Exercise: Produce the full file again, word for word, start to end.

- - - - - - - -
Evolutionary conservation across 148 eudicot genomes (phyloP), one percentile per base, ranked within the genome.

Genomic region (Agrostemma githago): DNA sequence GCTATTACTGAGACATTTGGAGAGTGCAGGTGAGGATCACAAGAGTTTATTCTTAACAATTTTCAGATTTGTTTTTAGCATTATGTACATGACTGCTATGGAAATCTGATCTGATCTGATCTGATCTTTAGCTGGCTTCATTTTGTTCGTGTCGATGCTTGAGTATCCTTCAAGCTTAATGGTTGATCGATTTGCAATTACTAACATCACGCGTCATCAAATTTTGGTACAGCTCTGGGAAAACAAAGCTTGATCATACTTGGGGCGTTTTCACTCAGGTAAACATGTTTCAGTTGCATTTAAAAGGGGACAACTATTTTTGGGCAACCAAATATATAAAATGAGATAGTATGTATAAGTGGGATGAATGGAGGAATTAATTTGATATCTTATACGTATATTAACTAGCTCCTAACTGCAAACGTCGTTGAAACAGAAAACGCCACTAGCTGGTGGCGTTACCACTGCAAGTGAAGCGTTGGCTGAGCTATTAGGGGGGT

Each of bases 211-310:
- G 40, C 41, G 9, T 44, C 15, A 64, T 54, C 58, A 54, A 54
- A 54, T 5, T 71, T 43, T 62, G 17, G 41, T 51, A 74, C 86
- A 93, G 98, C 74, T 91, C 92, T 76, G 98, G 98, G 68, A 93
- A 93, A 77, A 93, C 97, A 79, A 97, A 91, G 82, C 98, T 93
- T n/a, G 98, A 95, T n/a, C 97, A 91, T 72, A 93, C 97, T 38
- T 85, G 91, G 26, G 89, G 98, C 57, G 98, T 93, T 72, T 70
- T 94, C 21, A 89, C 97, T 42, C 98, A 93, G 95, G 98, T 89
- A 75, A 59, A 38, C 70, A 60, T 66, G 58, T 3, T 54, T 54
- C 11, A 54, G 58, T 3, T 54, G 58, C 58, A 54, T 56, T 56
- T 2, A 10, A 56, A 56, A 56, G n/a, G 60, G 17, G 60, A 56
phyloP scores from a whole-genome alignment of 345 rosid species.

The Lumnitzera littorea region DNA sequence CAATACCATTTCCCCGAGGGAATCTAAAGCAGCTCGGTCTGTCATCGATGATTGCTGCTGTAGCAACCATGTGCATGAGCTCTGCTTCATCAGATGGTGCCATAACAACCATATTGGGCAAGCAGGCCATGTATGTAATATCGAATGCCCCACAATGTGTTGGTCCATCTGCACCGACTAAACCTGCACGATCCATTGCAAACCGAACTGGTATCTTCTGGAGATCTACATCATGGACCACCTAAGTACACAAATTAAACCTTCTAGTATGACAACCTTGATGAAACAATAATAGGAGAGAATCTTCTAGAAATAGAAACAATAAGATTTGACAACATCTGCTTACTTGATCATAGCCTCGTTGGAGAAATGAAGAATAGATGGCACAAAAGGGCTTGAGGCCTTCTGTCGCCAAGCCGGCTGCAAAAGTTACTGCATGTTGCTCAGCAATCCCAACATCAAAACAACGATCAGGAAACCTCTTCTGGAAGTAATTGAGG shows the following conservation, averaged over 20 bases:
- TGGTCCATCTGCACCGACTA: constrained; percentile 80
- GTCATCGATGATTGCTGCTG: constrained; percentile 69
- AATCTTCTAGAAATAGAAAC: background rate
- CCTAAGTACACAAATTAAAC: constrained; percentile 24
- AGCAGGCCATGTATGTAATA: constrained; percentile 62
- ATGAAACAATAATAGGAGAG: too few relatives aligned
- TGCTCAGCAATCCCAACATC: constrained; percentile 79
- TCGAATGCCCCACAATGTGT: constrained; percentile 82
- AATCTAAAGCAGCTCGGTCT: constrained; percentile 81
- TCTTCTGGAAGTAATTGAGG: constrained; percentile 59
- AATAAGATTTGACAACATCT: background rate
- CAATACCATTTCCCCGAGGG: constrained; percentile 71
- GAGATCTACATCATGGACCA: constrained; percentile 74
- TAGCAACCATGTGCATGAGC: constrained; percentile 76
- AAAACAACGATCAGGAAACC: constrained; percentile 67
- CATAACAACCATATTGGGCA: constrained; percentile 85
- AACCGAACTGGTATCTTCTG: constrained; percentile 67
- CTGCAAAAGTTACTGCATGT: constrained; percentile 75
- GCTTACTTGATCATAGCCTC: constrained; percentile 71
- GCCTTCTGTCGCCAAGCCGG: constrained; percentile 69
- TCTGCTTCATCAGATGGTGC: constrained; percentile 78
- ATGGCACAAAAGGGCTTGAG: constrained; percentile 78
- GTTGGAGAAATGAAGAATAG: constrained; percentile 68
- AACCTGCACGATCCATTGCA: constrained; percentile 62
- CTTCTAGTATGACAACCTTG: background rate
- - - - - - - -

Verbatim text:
Evolutionary conservation across 148 eudicot genomes (phyloP), one percentile per base, ranked within the genome.

Genomic region (Agrostemma githago): DNA sequence GCTATTACTGAGACATTTGGAGAGTGCAGGTGAGGATCACAAGAGTTTATTCTTAACAATTTTCAGATTTGTTTTTAGCATTATGTACATGACTGCTATGGAAATCTGATCTGATCTGATCTGATCTTTAGCTGGCTTCATTTTGTTCGTGTCGATGCTTGAGTATCCTTCAAGCTTAATGGTTGATCGATTTGCAATTACTAACATCACGCGTCATCAAATTTTGGTACAGCTCTGGGAAAACAAAGCTTGATCATACTTGGGGCGTTTTCACTCAGGTAAACATGTTTCAGTTGCATTTAAAAGGGGACAACTATTTTTGGGCAACCAAATATATAAAATGAGATAGTATGTATAAGTGGGATGAATGGAGGAATTAATTTGATATCTTATACGTATATTAACTAGCTCCTAACTGCAAACGTCGTTGAAACAGAAAACGCCACTAGCTGGTGGCGTTACCACTGCAAGTGAAGCGTTGGCTGAGCTATTAGGGGGGT

Each of bases 211-310:
- G 40, C 41, G 9, T 44, C 15, A 64, T 54, C 58, A 54, A 54
- A 54, T 5, T 71, T 43, T 62, G 17, G 41, T 51, A 74, C 86
- A 93, G 98, C 74, T 91, C 92, T 76, G 98, G 98, G 68, A 93
- A 93, A 77, A 93, C 97, A 79, A 97, A 91, G 82, C 98, T 93
- T n/a, G 98, A 95, T n/a, C 97, A 91, T 72, A 93, C 97, T 38
- T 85, G 91, G 26, G 89, G 98, C 57, G 98, T 93, T 72, T 70
- T 94, C 21, A 89, C 97, T 42, C 98, A 93, G 95, G 98, T 89
- A 75, A 59, A 38, C 70, A 60, T 66, G 58, T 3, T 54, T 54
- C 11, A 54, G 58, T 3, T 54, G 58, C 58, A 54, T 56, T 56
- T 2, A 10, A 56, A 56, A 56, G n/a, G 60, G 17, G 60, A 56
phyloP scores from a whole-genome alignment of 345 rosid species.

The Lumnitzera littorea region DNA sequence CAATACCATTTCCCCGAGGGAATCTAAAGCAGCTCGGTCTGTCATCGATGATTGCTGCTGTAGCAACCATGTGCATGAGCTCTGCTTCATCAGATGGTGCCATAACAACCATATTGGGCAAGCAGGCCATGTATGTAATATCGAATGCCCCACAATGTGTTGGTCCATCTGCACCGACTAAACCTGCACGATCCATTGCAAACCGAACTGGTATCTTCTGGAGATCTACATCATGGACCACCTAAGTACACAAATTAAACCTTCTAGTATGACAACCTTGATGAAACAATAATAGGAGAGAATCTTCTAGAAATAGAAACAATAAGATTTGACAACATCTGCTTACTTGATCATAGCCTCGTTGGAGAAATGAAGAATAGATGGCACAAAAGGGCTTGAGGCCTTCTGTCGCCAAGCCGGCTGCAAAAGTTACTGCATGTTGCTCAGCAATCCCAACATCAAAACAACGATCAGGAAACCTCTTCTGGAAGTAATTGAGG shows the following conservation, averaged over 20 bases:
- TGGTCCATCTGCACCGACTA: constrained; percentile 80
- GTCATCGATGATTGCTGCTG: constrained; percentile 69
- AATCTTCTAGAAATAGAAAC: background rate
- CCTAAGTACACAAATTAAAC: constrained; percentile 24
- AGCAGGCCATGTATGTAATA: constrained; percentile 62
- ATGAAACAATAATAGGAGAG: too few relatives aligned
- TGCTCAGCAATCCCAACATC: constrained; percentile 79
- TCGAATGCCCCACAATGTGT: constrained; percentile 82
- AATCTAAAGCAGCTCGGTCT: constrained; percentile 81
- TCTTCTGGAAGTAATTGAGG: constrained; percentile 59
- AATAAGATTTGACAACATCT: background rate
- CAATACCATTTCCCCGAGGG: constrained; percentile 71
- GAGATCTACATCATGGACCA: constrained; percentile 74
- TAGCAACCATGTGCATGAGC: constrained; percentile 76
- AAAACAACGATCAGGAAACC: constrained; percentile 67
- CATAACAACCATATTGGGCA: constrained; percentile 85
- AACCGAACTGGTATCTTCTG: constrained; percentile 67
- CTGCAAAAGTTACTGCATGT: constrained; percentile 75
- GCTTACTTGATCATAGCCTC: constrained; percentile 71
- GCCTTCTGTCGCCAAGCCGG: constrained; percentile 69
- TCTGCTTCATCAGATGGTGC: constrained; percentile 78
- ATGGCACAAAAGGGCTTGAG: constrained; percentile 78
- GTTGGAGAAATGAAGAATAG: constrained; percentile 68
- AACCTGCACGATCCATTGCA: constrained; percentile 62
- CTTCTAGTATGACAACCTTG: background rate